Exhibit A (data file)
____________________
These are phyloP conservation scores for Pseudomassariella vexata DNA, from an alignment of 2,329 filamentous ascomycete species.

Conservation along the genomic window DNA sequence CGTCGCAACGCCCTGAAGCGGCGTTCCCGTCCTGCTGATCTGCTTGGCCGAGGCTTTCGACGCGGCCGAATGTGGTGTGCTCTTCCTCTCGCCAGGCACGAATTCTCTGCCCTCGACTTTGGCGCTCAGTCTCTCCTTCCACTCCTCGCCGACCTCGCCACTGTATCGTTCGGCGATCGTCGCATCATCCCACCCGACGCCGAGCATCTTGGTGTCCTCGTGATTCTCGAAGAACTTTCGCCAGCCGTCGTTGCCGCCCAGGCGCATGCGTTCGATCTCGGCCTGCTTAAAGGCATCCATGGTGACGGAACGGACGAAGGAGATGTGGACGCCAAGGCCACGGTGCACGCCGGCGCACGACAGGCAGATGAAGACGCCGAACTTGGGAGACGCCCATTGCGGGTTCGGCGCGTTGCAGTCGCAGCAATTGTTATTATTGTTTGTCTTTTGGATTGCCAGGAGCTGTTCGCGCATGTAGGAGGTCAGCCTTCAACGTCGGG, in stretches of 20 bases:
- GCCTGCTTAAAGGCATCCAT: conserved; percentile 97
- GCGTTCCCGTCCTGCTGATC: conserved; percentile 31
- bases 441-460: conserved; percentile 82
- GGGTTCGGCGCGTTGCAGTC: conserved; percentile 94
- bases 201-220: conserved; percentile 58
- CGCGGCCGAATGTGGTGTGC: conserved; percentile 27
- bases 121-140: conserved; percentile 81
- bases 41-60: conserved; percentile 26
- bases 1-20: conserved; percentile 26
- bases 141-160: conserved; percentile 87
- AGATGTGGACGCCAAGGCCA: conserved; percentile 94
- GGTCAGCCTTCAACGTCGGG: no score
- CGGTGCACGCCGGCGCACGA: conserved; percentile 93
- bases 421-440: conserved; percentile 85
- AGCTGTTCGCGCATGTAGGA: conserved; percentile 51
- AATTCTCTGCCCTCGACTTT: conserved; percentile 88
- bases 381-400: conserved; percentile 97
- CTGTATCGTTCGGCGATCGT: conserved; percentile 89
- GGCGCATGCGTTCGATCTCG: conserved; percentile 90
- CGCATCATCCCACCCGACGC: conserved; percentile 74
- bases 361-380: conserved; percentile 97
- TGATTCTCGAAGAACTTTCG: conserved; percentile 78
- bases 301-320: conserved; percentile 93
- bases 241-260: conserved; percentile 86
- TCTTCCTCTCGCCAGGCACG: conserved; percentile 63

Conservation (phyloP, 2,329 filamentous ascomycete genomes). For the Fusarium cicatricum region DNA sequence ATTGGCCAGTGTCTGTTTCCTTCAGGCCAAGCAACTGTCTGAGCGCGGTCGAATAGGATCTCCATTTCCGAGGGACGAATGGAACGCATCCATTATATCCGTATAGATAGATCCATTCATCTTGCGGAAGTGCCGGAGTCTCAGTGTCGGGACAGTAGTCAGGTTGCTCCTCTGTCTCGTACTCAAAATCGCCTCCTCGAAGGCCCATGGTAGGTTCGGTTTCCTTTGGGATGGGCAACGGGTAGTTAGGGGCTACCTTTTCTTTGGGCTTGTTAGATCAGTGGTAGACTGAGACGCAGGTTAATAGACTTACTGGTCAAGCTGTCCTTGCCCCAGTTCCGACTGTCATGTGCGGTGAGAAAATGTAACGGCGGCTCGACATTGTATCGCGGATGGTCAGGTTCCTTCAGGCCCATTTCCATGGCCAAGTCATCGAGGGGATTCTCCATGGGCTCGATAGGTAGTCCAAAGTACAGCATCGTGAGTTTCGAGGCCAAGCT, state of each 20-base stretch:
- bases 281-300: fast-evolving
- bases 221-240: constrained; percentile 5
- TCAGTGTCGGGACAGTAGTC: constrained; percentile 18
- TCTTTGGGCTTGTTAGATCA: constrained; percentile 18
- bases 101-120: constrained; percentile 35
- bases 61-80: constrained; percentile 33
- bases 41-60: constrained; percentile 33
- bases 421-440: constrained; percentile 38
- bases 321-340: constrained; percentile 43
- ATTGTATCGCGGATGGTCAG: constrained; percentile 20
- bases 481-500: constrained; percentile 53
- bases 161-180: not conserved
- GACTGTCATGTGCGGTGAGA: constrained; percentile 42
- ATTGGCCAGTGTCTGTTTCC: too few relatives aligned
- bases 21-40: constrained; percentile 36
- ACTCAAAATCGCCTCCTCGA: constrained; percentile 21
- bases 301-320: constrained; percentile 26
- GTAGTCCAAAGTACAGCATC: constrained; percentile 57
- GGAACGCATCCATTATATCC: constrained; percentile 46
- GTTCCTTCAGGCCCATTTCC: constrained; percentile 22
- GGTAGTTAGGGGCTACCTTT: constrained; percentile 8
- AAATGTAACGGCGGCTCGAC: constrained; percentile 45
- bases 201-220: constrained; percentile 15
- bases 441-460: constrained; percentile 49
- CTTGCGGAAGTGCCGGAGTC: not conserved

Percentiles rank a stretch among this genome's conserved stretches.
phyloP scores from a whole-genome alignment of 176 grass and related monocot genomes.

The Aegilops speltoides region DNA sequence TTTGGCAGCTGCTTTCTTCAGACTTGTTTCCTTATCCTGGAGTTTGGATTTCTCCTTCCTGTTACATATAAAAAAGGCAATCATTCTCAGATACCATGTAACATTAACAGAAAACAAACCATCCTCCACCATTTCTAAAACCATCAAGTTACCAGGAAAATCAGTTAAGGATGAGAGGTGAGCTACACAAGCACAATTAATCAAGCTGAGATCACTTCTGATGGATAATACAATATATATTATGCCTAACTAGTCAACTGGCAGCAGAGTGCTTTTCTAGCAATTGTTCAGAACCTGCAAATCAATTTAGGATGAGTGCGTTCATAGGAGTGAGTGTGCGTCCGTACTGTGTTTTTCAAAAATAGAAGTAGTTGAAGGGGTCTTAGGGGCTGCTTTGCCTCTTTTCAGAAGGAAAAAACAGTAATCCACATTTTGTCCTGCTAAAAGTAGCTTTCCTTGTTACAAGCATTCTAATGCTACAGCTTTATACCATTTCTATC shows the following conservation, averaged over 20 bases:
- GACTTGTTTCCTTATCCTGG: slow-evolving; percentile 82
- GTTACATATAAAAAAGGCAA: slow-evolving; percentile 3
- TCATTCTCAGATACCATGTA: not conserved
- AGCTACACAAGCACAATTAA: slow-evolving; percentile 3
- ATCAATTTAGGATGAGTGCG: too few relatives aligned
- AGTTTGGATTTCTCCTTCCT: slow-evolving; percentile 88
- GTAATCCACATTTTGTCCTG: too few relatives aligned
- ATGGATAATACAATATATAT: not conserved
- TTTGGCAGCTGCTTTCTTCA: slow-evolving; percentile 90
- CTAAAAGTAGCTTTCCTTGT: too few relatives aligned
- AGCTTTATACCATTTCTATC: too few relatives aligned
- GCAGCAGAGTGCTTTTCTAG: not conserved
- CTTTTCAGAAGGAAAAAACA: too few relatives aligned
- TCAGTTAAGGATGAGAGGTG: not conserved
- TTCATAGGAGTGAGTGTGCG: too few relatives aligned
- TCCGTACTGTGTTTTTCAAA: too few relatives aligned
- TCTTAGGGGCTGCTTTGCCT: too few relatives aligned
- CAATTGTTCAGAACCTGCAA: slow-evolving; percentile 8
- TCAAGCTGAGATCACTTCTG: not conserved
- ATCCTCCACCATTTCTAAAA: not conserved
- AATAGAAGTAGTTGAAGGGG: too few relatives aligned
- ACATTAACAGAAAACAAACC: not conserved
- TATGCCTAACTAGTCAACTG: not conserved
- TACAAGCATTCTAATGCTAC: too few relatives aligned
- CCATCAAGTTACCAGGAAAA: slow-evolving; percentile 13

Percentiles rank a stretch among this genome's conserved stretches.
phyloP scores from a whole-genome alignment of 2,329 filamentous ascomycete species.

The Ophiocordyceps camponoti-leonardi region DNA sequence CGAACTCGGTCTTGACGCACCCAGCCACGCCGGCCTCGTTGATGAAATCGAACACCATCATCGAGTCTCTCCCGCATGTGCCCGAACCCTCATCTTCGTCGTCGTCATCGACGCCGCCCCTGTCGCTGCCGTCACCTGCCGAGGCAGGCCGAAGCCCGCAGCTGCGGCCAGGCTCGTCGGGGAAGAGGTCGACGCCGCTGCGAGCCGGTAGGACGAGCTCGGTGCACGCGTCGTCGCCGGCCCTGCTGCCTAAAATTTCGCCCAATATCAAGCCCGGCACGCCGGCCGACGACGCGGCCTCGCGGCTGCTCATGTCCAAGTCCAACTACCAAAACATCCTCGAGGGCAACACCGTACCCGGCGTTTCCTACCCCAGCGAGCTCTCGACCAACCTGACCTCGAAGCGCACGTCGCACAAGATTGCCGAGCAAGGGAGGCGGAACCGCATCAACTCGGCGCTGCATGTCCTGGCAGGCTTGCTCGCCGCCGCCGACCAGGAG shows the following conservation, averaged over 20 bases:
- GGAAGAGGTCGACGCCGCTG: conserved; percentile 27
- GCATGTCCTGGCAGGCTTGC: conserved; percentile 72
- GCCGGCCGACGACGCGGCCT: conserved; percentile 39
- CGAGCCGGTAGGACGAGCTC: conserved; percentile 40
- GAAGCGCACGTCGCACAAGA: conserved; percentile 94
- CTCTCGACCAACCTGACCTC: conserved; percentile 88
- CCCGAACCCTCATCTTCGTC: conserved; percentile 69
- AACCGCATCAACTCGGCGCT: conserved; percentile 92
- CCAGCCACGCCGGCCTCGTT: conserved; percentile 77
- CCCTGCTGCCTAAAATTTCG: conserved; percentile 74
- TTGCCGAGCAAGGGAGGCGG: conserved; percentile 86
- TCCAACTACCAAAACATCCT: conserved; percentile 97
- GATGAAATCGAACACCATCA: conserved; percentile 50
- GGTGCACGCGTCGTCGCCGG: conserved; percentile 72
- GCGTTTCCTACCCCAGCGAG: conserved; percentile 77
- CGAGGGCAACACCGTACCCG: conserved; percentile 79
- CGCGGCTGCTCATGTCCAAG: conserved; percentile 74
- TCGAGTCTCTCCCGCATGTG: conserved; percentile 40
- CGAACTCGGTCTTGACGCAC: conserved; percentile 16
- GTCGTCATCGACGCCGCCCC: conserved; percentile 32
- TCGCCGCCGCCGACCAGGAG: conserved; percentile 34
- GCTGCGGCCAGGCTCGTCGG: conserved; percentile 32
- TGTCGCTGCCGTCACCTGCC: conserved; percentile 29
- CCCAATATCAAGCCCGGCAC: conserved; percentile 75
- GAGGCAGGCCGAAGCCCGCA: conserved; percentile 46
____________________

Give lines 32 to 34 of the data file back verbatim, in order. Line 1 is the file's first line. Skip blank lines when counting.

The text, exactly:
- TCTTTGGGCTTGTTAGATCA: constrained; percentile 18
- bases 101-120: constrained; percentile 35
- bases 61-80: constrained; percentile 33